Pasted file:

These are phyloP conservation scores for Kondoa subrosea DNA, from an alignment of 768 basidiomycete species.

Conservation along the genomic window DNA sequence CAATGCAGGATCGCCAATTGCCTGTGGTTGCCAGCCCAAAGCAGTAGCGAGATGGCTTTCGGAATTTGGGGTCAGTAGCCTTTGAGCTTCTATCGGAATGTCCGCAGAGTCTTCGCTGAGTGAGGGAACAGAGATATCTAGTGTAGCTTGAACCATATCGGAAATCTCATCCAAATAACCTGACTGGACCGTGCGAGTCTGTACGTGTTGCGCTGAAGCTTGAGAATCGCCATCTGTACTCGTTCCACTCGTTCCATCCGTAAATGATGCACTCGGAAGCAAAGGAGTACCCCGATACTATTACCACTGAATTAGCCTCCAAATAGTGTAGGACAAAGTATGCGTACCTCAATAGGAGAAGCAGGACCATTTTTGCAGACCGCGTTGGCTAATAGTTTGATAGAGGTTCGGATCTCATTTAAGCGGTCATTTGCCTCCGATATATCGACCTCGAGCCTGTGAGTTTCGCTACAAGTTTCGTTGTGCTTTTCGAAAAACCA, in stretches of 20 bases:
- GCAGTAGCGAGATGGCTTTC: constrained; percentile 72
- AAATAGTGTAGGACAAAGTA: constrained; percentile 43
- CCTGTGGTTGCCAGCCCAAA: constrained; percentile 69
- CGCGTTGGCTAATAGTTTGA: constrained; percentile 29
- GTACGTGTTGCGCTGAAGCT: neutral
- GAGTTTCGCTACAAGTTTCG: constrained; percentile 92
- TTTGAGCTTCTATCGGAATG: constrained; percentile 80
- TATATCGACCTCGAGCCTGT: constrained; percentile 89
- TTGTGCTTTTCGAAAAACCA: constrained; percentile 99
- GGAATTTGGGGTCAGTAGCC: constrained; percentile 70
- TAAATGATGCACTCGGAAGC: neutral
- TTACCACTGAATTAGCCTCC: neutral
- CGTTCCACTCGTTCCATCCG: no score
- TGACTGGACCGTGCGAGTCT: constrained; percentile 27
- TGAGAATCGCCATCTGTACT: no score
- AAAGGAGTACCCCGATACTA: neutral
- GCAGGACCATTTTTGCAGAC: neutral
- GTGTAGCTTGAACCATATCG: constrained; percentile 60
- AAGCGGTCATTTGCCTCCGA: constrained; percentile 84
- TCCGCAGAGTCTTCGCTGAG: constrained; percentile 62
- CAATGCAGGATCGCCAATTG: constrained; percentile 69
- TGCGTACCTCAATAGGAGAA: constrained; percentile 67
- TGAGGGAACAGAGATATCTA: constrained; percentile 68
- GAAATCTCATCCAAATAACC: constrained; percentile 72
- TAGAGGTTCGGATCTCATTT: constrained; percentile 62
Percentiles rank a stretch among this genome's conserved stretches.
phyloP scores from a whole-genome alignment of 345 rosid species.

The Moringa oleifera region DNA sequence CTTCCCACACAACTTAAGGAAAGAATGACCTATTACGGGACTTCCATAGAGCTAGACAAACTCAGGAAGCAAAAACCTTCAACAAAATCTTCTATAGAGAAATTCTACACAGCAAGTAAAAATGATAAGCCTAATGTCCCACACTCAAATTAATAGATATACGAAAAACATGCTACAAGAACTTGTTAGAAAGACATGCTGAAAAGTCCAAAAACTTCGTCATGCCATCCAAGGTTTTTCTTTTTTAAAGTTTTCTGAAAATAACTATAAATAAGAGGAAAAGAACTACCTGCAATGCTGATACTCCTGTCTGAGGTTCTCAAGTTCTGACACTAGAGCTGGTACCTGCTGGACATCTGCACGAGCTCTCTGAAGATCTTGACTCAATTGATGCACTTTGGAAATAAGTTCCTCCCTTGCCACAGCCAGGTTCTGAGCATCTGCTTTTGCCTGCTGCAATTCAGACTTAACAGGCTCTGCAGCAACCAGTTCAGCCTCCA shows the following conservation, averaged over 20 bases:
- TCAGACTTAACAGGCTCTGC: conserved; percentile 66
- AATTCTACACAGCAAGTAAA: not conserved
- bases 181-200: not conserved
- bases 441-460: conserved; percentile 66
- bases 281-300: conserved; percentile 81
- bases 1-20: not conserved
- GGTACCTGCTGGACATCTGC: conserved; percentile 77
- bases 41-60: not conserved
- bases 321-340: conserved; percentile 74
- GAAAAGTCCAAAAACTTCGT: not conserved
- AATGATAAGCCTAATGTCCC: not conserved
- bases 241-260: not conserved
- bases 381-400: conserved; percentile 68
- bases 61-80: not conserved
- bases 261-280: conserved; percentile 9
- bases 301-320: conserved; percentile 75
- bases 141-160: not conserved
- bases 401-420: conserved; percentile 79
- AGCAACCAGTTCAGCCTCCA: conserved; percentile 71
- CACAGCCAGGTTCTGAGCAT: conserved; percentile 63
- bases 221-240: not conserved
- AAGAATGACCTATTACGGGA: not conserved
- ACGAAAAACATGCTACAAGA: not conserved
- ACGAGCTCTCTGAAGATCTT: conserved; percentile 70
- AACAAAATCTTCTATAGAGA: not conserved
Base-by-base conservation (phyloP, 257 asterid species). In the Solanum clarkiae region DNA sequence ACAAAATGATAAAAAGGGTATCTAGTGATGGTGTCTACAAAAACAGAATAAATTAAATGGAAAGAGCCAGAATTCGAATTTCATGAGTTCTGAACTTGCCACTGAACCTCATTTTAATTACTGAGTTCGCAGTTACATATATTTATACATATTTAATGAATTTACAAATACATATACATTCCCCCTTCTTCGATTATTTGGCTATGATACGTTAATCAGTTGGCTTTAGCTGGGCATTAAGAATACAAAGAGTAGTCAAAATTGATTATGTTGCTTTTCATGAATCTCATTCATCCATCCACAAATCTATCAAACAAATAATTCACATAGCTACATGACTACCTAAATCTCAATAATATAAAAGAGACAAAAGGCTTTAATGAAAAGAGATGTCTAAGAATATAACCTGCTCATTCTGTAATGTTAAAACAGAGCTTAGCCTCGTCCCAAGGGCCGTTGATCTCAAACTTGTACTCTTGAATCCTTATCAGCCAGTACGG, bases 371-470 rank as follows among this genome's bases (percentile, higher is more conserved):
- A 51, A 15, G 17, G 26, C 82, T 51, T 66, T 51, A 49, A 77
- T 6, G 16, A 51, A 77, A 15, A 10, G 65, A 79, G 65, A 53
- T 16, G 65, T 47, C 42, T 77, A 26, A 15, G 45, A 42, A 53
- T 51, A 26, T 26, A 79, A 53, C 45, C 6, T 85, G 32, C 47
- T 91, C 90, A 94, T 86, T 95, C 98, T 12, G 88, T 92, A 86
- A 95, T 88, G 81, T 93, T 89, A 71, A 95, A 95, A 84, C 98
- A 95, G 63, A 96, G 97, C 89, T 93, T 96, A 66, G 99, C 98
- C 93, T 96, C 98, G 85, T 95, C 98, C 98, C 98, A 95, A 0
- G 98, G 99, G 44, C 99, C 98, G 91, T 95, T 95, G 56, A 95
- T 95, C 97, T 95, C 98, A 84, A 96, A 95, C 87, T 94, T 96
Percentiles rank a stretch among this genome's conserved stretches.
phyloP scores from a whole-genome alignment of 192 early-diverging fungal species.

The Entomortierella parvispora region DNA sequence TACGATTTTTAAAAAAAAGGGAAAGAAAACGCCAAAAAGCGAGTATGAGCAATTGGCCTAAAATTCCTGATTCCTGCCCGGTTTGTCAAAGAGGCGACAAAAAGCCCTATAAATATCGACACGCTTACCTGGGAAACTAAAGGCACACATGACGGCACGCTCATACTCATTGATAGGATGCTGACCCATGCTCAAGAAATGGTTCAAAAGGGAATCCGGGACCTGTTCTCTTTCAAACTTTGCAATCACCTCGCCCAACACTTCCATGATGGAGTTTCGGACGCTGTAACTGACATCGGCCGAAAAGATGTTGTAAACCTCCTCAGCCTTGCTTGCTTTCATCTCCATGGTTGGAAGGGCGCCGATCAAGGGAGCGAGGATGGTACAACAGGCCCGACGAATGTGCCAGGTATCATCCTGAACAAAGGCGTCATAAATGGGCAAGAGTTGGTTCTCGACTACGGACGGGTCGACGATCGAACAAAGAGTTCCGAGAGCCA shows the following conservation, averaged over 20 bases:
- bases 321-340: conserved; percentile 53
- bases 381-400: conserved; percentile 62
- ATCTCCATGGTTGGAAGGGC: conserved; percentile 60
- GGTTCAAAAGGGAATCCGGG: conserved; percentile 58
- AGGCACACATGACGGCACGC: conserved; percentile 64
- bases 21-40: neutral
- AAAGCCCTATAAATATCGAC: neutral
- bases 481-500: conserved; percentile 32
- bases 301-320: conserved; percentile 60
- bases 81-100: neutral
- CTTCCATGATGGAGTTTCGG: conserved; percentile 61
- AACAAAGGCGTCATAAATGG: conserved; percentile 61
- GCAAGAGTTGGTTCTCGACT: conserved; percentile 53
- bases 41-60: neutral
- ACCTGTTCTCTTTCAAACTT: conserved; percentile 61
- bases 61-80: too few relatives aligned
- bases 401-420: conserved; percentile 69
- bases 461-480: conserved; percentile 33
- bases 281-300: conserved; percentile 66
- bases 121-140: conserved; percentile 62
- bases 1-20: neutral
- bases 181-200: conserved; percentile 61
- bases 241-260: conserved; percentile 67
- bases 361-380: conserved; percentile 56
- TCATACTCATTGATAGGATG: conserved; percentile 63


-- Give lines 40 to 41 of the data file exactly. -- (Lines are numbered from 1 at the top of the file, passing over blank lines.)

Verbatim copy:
- GAAAAGTCCAAAAACTTCGT: not conserved
- AATGATAAGCCTAATGTCCC: not conserved